An ISAPP school on theories and laboratory tests of dark matter
This astroparticle physics graduate school will cover important and timely topics that are connected to the Dark Matter problem, taught by internationally renowned experts. A primary focus of the school will be on the direct detection of dark matter (DM) in rare-event searches. The theoretical background, observational motivation, and experimental avenues to observe dark matter signatures in the laboratory will be covered. Lectures will be complemented with hands-on sessions and student projects. The duration of the school is 10 days.
The school is hosted and financially supported by the Erwin Schrödinger International Institute for Mathematics and Physics (ESI) which is a beautiful workshop space on Boltzmanngasse in the Vienna 9th district. ISAPP is a consortium of over 30 European Institutions that organize Doctorate Schools on Astroparticle Physics for almost 20 years, https://www.isapp-schools.org. The Vienna Institute of High Energy Physics of the Austrian Academy of Sciences is a member of the consortium.
Key topics of the school include:
New observational and astrophysical insights into DM: what is known about DM observationally and what are the expected advances in the coming years?
Light dark sectors: new particles and interactions at or below the GeV-scale have rich implications for cosmology and astrophysics and in experiment such as at high-intensity beams.
Direct detection of dark matter: an extensive overview over the theoretical description of low-energy DM scattering on various targets will be given, including novel search strategies such as e.g. utilizing acoustic and optical phonons or the Migdal effect.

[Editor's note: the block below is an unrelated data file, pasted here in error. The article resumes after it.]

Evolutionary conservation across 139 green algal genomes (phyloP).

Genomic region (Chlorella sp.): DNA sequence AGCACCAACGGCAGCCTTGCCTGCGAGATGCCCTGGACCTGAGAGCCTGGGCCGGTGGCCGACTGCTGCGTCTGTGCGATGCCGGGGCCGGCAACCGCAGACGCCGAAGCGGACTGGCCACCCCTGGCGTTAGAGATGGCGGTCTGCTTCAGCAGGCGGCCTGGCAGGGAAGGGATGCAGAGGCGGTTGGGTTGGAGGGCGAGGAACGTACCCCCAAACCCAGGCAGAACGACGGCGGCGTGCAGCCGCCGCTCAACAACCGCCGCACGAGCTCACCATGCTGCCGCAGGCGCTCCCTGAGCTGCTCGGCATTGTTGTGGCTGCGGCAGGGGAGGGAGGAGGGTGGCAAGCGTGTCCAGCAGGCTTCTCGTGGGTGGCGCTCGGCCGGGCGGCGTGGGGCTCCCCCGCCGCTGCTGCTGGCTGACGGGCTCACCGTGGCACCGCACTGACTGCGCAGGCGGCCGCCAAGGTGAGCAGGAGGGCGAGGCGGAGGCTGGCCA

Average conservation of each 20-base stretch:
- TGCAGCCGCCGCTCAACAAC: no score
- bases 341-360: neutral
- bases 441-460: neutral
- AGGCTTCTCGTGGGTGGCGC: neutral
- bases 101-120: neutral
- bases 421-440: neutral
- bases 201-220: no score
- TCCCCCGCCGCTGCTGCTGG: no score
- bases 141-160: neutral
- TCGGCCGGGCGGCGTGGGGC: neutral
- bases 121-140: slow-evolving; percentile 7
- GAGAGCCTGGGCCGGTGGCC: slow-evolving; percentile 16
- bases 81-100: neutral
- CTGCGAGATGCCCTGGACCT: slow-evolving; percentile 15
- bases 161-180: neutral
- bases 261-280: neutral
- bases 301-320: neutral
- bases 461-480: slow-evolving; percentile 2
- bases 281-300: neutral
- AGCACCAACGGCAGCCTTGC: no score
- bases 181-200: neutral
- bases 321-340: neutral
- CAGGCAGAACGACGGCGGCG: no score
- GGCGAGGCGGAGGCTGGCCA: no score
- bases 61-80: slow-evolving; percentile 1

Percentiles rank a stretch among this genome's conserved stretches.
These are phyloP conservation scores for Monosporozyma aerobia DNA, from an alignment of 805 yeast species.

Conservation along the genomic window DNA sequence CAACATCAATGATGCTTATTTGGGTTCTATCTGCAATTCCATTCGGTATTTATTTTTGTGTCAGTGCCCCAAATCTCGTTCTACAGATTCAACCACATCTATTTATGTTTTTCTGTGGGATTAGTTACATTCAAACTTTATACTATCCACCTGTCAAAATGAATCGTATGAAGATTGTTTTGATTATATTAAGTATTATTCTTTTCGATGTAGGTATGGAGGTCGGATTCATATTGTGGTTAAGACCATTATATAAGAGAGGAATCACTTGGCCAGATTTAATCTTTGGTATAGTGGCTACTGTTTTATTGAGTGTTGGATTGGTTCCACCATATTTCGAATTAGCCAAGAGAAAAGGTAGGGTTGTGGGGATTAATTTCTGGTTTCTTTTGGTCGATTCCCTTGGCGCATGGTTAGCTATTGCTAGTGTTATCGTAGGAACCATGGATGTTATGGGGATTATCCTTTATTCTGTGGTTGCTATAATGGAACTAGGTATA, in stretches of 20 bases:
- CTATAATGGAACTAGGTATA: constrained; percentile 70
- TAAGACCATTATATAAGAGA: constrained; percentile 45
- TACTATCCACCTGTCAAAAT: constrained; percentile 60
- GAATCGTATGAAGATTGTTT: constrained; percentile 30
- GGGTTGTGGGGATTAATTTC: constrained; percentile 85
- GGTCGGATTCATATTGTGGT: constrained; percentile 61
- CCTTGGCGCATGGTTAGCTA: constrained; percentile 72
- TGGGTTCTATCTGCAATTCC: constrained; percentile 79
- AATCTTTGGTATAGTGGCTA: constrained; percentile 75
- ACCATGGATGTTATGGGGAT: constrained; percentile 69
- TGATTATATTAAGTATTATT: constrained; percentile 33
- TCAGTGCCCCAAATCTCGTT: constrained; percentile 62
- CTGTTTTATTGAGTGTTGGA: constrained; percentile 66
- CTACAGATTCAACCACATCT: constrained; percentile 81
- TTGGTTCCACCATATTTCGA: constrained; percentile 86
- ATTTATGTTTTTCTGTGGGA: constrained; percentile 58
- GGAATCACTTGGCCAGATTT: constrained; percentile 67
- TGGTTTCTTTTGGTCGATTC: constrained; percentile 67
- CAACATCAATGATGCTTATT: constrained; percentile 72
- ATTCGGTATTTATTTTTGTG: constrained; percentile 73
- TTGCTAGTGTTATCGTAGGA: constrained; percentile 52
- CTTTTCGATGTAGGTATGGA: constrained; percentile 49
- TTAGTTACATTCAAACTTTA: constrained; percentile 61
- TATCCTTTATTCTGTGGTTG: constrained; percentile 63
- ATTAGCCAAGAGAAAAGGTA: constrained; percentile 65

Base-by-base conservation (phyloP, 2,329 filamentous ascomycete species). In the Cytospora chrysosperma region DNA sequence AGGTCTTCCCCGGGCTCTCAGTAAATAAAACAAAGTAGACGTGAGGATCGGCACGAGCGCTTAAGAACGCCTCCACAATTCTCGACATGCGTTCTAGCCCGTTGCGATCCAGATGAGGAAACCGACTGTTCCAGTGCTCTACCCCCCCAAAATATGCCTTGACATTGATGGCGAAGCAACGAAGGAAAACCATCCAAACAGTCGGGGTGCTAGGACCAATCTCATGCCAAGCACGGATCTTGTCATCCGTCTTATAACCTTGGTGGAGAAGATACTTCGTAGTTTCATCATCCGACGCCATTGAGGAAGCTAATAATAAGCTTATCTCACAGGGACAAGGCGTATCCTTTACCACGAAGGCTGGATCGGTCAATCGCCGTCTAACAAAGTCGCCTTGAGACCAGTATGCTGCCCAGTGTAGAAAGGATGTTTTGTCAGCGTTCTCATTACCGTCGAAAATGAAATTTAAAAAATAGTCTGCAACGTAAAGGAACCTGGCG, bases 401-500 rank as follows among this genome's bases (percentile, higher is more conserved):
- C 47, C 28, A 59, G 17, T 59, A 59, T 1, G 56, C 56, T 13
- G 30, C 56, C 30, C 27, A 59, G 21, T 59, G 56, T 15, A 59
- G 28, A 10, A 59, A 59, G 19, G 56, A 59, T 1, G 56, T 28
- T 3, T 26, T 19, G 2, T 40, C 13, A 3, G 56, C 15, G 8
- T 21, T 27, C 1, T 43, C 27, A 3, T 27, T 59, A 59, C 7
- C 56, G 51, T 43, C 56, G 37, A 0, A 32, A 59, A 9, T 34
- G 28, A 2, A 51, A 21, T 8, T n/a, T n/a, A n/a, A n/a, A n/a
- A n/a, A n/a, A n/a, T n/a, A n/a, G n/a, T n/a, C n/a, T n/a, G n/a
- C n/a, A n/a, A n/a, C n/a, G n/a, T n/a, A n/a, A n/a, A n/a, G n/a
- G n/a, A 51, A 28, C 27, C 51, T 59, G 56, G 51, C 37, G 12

Table-top DM searches: ultralight bosonic DM fields such as axions or dark photons with masses well below the eV-scale require dedicated detection schemes; low-energy tests of the Standard Model provide additional insights.
Statistics for rare-event searches: introduction to statistical inference related to low-number statistics and difficult-to-model signal and backgrounds will be given. Limit-setting procedures as well as hypothesis testing for discoveries will be introduced.
- Sara Algeri (Minnesota)
- Ranny Budnik (Weizmann)
- Dmitry Budker (Mainz / Berkeley)
- Jules Gascon (Lyon)
- Vera Gluscevic (USC Los Angeles)
- Simon Knapen (CERN)
- Maxim Pospelov (Minnesota)
- Andreas Ringwald (DESY)*
- Achim Schwenk (Darmstadt)
- Tien-Tien Yu (Oregon)
Registration is now closed; there is no registration fee. Students may receive financial support in form of a per diem for covering local expenses. Lodging is not provided, but ESI can assist in finding affordable nearby accommodation.
We are planning for a live event with a reduced number of students. In addition, we will stream the lectures online. If you have registered, you will be contacted about modalities.
Local Organizing Committee:
Institute of High Energy Physics:
|University of Vienna:||
Comenius University of Bratislava:
|Josef Pradler (chair)
Pictures of the venue:
Kindly supported by: